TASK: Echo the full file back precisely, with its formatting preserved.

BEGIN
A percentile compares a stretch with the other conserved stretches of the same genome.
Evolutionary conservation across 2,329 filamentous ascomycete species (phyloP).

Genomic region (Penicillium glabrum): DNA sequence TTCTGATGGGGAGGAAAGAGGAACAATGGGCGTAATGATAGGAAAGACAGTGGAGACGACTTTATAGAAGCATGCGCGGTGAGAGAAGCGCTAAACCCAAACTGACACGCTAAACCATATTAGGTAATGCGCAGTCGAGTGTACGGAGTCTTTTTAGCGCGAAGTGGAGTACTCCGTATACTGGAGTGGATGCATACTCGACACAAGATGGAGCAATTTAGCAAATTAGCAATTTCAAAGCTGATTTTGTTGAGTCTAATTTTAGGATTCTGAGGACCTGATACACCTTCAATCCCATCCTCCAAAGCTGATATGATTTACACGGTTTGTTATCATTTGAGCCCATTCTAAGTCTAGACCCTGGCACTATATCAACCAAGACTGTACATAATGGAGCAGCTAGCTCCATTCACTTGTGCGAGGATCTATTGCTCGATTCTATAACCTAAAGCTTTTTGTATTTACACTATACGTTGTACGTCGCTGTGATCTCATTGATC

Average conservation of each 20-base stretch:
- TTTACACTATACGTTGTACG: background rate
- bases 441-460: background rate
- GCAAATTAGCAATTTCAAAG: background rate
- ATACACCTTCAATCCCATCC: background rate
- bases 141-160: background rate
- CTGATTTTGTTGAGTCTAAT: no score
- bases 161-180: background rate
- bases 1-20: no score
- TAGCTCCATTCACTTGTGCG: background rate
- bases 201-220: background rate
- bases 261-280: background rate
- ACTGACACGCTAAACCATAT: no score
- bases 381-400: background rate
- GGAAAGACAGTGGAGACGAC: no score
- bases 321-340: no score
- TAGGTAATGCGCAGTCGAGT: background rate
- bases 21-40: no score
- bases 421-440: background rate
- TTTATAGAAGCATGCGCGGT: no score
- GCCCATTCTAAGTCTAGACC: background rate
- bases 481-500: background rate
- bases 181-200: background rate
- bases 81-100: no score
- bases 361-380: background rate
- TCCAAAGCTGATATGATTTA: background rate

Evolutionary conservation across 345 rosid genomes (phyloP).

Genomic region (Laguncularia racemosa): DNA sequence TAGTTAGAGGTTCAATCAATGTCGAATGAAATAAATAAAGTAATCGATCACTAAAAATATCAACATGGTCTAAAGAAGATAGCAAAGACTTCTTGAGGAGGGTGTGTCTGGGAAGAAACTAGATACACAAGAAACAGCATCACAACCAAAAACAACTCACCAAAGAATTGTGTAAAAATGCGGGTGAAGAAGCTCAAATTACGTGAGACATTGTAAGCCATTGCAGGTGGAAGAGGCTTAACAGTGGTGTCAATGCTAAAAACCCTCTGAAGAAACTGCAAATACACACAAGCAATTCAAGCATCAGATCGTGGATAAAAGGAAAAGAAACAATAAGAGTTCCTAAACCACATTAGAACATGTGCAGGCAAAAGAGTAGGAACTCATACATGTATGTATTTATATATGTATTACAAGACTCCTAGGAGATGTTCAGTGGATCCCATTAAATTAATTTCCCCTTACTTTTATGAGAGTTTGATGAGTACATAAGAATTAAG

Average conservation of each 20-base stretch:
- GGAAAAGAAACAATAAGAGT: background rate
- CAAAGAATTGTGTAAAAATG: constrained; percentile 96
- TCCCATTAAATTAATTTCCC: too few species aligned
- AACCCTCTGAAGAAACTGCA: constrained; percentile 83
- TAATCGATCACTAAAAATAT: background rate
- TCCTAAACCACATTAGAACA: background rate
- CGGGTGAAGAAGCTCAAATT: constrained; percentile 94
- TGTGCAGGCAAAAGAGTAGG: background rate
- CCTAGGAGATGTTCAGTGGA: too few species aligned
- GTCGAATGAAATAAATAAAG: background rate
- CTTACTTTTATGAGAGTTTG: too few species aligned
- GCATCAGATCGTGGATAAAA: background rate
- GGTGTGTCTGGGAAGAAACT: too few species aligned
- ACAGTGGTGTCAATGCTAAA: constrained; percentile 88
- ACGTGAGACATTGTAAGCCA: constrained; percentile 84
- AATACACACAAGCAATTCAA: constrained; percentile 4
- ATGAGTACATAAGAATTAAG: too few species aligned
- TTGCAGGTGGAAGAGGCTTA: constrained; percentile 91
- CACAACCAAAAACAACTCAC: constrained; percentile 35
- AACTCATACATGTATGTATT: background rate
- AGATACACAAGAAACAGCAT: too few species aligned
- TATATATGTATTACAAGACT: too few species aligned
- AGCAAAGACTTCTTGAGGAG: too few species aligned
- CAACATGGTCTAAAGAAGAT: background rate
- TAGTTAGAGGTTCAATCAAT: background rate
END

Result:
A percentile compares a stretch with the other conserved stretches of the same genome.
Evolutionary conservation across 2,329 filamentous ascomycete species (phyloP).

Genomic region (Penicillium glabrum): DNA sequence TTCTGATGGGGAGGAAAGAGGAACAATGGGCGTAATGATAGGAAAGACAGTGGAGACGACTTTATAGAAGCATGCGCGGTGAGAGAAGCGCTAAACCCAAACTGACACGCTAAACCATATTAGGTAATGCGCAGTCGAGTGTACGGAGTCTTTTTAGCGCGAAGTGGAGTACTCCGTATACTGGAGTGGATGCATACTCGACACAAGATGGAGCAATTTAGCAAATTAGCAATTTCAAAGCTGATTTTGTTGAGTCTAATTTTAGGATTCTGAGGACCTGATACACCTTCAATCCCATCCTCCAAAGCTGATATGATTTACACGGTTTGTTATCATTTGAGCCCATTCTAAGTCTAGACCCTGGCACTATATCAACCAAGACTGTACATAATGGAGCAGCTAGCTCCATTCACTTGTGCGAGGATCTATTGCTCGATTCTATAACCTAAAGCTTTTTGTATTTACACTATACGTTGTACGTCGCTGTGATCTCATTGATC

Average conservation of each 20-base stretch:
- TTTACACTATACGTTGTACG: background rate
- bases 441-460: background rate
- GCAAATTAGCAATTTCAAAG: background rate
- ATACACCTTCAATCCCATCC: background rate
- bases 141-160: background rate
- CTGATTTTGTTGAGTCTAAT: no score
- bases 161-180: background rate
- bases 1-20: no score
- TAGCTCCATTCACTTGTGCG: background rate
- bases 201-220: background rate
- bases 261-280: background rate
- ACTGACACGCTAAACCATAT: no score
- bases 381-400: background rate
- GGAAAGACAGTGGAGACGAC: no score
- bases 321-340: no score
- TAGGTAATGCGCAGTCGAGT: background rate
- bases 21-40: no score
- bases 421-440: background rate
- TTTATAGAAGCATGCGCGGT: no score
- GCCCATTCTAAGTCTAGACC: background rate
- bases 481-500: background rate
- bases 181-200: background rate
- bases 81-100: no score
- bases 361-380: background rate
- TCCAAAGCTGATATGATTTA: background rate

Evolutionary conservation across 345 rosid genomes (phyloP).

Genomic region (Laguncularia racemosa): DNA sequence TAGTTAGAGGTTCAATCAATGTCGAATGAAATAAATAAAGTAATCGATCACTAAAAATATCAACATGGTCTAAAGAAGATAGCAAAGACTTCTTGAGGAGGGTGTGTCTGGGAAGAAACTAGATACACAAGAAACAGCATCACAACCAAAAACAACTCACCAAAGAATTGTGTAAAAATGCGGGTGAAGAAGCTCAAATTACGTGAGACATTGTAAGCCATTGCAGGTGGAAGAGGCTTAACAGTGGTGTCAATGCTAAAAACCCTCTGAAGAAACTGCAAATACACACAAGCAATTCAAGCATCAGATCGTGGATAAAAGGAAAAGAAACAATAAGAGTTCCTAAACCACATTAGAACATGTGCAGGCAAAAGAGTAGGAACTCATACATGTATGTATTTATATATGTATTACAAGACTCCTAGGAGATGTTCAGTGGATCCCATTAAATTAATTTCCCCTTACTTTTATGAGAGTTTGATGAGTACATAAGAATTAAG

Average conservation of each 20-base stretch:
- GGAAAAGAAACAATAAGAGT: background rate
- CAAAGAATTGTGTAAAAATG: constrained; percentile 96
- TCCCATTAAATTAATTTCCC: too few species aligned
- AACCCTCTGAAGAAACTGCA: constrained; percentile 83
- TAATCGATCACTAAAAATAT: background rate
- TCCTAAACCACATTAGAACA: background rate
- CGGGTGAAGAAGCTCAAATT: constrained; percentile 94
- TGTGCAGGCAAAAGAGTAGG: background rate
- CCTAGGAGATGTTCAGTGGA: too few species aligned
- GTCGAATGAAATAAATAAAG: background rate
- CTTACTTTTATGAGAGTTTG: too few species aligned
- GCATCAGATCGTGGATAAAA: background rate
- GGTGTGTCTGGGAAGAAACT: too few species aligned
- ACAGTGGTGTCAATGCTAAA: constrained; percentile 88
- ACGTGAGACATTGTAAGCCA: constrained; percentile 84
- AATACACACAAGCAATTCAA: constrained; percentile 4
- ATGAGTACATAAGAATTAAG: too few species aligned
- TTGCAGGTGGAAGAGGCTTA: constrained; percentile 91
- CACAACCAAAAACAACTCAC: constrained; percentile 35
- AACTCATACATGTATGTATT: background rate
- AGATACACAAGAAACAGCAT: too few species aligned
- TATATATGTATTACAAGACT: too few species aligned
- AGCAAAGACTTCTTGAGGAG: too few species aligned
- CAACATGGTCTAAAGAAGAT: background rate
- TAGTTAGAGGTTCAATCAAT: background rate